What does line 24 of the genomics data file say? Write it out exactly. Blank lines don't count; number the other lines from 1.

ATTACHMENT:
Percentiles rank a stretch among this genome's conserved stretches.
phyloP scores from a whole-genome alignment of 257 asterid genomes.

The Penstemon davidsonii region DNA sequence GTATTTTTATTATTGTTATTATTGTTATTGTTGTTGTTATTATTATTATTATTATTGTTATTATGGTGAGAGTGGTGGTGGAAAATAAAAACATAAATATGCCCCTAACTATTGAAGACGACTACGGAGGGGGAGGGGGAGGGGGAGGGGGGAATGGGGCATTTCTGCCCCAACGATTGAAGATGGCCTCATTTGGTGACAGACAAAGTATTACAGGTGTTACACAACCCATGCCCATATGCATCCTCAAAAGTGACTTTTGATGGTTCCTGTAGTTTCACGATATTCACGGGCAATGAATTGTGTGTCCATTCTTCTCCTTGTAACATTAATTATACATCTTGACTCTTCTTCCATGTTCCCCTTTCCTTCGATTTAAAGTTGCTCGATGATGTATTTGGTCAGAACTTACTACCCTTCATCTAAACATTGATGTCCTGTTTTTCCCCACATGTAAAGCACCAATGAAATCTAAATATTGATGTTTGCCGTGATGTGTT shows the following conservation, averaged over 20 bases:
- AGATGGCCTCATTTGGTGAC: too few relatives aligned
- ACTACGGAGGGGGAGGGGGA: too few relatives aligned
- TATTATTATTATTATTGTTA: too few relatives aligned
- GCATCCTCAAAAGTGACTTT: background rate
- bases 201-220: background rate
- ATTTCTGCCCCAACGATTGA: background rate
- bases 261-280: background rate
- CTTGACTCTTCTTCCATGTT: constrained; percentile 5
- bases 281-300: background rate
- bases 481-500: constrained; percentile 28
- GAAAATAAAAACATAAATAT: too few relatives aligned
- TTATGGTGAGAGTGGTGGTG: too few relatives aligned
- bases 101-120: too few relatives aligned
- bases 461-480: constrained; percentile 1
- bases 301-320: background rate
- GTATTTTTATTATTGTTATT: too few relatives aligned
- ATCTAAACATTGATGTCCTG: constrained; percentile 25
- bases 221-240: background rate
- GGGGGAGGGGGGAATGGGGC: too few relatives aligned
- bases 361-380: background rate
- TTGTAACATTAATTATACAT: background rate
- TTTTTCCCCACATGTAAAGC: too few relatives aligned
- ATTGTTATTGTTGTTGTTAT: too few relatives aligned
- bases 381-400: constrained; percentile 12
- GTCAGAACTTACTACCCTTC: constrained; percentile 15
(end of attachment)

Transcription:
- TTGTAACATTAATTATACAT: background rate